Re: B2B proposal
- From: Jonas Borjesson <
- Subject: Re: B2B proposal
- Date: Fri, 14 Jun 2013 16:34:17 -0700
> I will respond to this by, at first, ignoring anything to do with
> maintaining consistency with the rest of the API - but I will address that
> at the end of this comment.
> I have just had to write an app component that copies the route headers from
> one message to another. To do this, I had to get the route header using
> msg.getHeaders, which returns a ListIterator... which then has to be
> reversed to push the routes into the other message; this is where our notion
> of pushRoutes(...) (search up for this) came from. I find the ListIterator
> irritating: for example, I cannot call isEmpty and it was irritating having
> to write reversal code.
> When it comes to returning data from an API: I think that you can return the
> relevant collection type, where relevant, typically as a delegating
> read-only or snapshot view of the underlying data. I wish that the
> SipServlet API returned an immutable snapshot List view when you call
> getHeaders(). This could be efficiently implemented as a Copy-On-Write
> structure. I would like more useful header specific utilities that return
> useful collections: if I could call Set<String> getRequired(), then I could
> if (msg.getRequired().contains("100rel"))
> Collections are more useful than iterators: this seems obvious. I would
> suggest that you need a good reason to use an iterator (or iterable) over a
> Collection. Reasons to use iterator/Iterable, as Jonas has stated:
> 1) It's easier for the implementer, as the contract is less rigid.
> 2) It's easier to write a lazy-load iterator than a lazy-load collection.
> I'm not sure that (1) is a sufficiently good reason for us: our focus should
> be on the user of the API (as Jonas points out).
> I'm not sure that we need lazy-loading in most of the places that we use
> iterators in the SipServlet API.
I actually agree with you in that I like Collection better then
Iterator (and yes, Iterable is what you want to use) but I think we
should make sure that we consider all the scenarios before making a
decision. I don't know what the original reason for using Iterator was
but I do like consistency in an API, which is the main reason I
brought it up.
Note, for an implementor it is not easier to return an iterator per
say. it may in fact be more annoying if you already have stored
everything in collections. However, for streaming results, iterators
of some kind is the better choice since you cannot answer questions
such as size() anyway (or contains). But yeah Tom, I would also agree
that for the purpose of the SipServlet API, it may not really matter
because most of the methods we discuss is around manipulating some
structure you most likely have in memory anyway...
> I would also point out that, where a method returns iterator, it is usually
> better to return iterable, as that is nice to use in a for...each loop. If
> you want to look at a library that has given the whole issue of Collections
> vs Iterators/Iterables, look at Google's Guava.
> As for consistency: I think that the API should, over time, move away from
> using iterators. Which is more broadly useful of the following?
> ListIterator<Locale> getAcceptLanguages()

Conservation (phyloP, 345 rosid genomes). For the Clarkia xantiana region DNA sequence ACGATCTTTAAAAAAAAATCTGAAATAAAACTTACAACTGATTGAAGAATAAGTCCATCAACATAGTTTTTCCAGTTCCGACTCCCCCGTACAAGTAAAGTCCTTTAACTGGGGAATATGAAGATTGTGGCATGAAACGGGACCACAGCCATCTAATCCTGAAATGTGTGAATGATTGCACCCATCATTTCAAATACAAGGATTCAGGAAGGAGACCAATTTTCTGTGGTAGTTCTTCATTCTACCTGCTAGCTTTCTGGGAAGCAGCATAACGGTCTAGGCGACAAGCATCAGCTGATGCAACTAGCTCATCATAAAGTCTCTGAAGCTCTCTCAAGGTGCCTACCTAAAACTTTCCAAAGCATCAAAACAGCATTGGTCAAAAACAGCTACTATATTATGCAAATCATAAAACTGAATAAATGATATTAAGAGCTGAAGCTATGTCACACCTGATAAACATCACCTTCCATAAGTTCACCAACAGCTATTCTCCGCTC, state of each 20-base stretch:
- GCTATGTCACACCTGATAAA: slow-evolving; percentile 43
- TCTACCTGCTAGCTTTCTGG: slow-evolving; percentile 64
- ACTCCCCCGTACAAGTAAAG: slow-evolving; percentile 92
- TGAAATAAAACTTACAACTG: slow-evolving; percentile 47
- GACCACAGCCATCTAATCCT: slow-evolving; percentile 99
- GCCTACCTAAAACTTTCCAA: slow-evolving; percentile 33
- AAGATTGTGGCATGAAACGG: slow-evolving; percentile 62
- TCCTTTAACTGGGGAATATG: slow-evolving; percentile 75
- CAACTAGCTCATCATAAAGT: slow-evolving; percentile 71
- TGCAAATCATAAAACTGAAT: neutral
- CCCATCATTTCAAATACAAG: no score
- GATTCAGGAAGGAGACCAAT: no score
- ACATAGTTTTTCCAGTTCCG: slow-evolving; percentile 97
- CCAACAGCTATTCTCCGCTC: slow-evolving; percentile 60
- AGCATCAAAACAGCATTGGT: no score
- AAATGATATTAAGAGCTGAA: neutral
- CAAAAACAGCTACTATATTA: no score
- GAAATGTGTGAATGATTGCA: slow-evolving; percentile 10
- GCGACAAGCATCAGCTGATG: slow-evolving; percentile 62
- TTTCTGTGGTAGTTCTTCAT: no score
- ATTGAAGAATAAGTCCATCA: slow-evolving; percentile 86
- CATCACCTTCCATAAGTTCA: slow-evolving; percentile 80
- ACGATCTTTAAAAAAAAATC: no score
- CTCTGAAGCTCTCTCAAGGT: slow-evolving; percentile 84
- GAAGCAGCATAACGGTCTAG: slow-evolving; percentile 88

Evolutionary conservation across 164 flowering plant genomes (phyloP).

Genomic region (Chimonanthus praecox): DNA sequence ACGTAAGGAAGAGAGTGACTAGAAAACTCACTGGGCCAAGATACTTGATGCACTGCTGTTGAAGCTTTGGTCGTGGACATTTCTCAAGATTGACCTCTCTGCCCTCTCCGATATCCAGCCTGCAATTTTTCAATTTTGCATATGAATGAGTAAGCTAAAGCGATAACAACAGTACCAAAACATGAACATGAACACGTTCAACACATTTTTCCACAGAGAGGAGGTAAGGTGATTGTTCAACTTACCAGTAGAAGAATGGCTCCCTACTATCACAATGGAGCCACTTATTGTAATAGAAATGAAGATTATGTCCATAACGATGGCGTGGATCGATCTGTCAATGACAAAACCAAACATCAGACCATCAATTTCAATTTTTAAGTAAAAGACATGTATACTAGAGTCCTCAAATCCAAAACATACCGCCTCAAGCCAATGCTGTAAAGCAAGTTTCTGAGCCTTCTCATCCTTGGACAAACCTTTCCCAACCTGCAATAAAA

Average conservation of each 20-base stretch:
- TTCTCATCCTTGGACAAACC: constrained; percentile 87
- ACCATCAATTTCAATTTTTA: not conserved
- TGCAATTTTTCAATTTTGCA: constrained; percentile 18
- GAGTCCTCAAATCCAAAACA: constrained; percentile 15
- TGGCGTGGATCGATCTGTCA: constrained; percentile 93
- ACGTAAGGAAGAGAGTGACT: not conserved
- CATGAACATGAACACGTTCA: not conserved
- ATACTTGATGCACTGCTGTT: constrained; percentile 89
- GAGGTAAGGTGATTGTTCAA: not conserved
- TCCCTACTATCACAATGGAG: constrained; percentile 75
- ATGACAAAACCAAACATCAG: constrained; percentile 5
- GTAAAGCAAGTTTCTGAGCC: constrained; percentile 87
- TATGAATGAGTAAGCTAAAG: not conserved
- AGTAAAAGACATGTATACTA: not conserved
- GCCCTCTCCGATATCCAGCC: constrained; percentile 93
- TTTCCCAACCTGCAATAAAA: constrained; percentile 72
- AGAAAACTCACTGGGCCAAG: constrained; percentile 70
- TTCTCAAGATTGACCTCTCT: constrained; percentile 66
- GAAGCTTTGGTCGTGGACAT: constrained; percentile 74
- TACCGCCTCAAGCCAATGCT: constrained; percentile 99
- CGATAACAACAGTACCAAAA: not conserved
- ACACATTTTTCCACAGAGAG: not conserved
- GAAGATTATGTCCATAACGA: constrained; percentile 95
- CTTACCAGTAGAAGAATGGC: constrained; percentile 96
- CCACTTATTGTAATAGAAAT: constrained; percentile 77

> Set<Locale> getAcceptLanguages() - where the iterator of Set is guaranteed
> to return items the order of the headers
The guarantee of ordering is up to the Iterator so just because you
return an Iterator doesn't mean that you won't guarantee whatever
ordering you wish...
> With the second option, I can call methods such as contains().
> Furthermore, we have used collections in some places:
> Set<Map.Entry<String,String>> Parameterable.getParameters
Yes, I would like to change many things in this API but seems like we
cannot. But to your point, if we change these methods then perhaps in
some distant future we can change the signature of the others as well.
> A SIP request is uniquely associated with a SIP dialog, which is uniquely
> associated with a SipSession. This all seems simple enough, until you
> consider forking. When downstream forking occurs, you will have more than
> one SipSession, but still only have one SipServletRequest. This is not so
> bad when you are acting as a UAC, but when you are running a B2BUA and
> acting as a UAS, what happens when you want to "fork back" to the caller?
> Alice B2BUA Proxy Bob1 Bob2
> 1. INV(a1)---------->
> 2. INV(b1)------->
> 3. INV(b1)------->
> 4. INV(b2)--------------------->
> 5. <-------180(b1)
> 6. <-------180(b1)
> 7. <----------180(a1)
> 8. <---------------------180(b2)
> 9. <-------180(b2)
> 10. <----------180(a2)
> Here we have an example of parallel downstream forking. Assume that the
> B2BUA is an app running on a SipServlet container. Everything else is a
> normal SIP actor outside of the container. At step (9), the response from
> Bob2 leads the container to realise that forking has occurred, and so it
> creates a derived SipSession from the session used to send the initial
> INVITE to Bob in step (2). When we need to send the first response to Alice
> in (7), then the existing SipSession is used, but to create the second
> response in (10) requires a new SipSession to be created. After all this
> forking: Alice has two SipSessions, but only one INVITE SipServletRequest -
> when that SipServletRequest is queried for Alice each has one INVITE. When
> you call getSession() on the INVITE SipServletRequest, it will return the
> original SipSession. All quite weird.
Ok, from an API perspective then. What happens if you pass in a
completely unrelated SipSession? Allowed?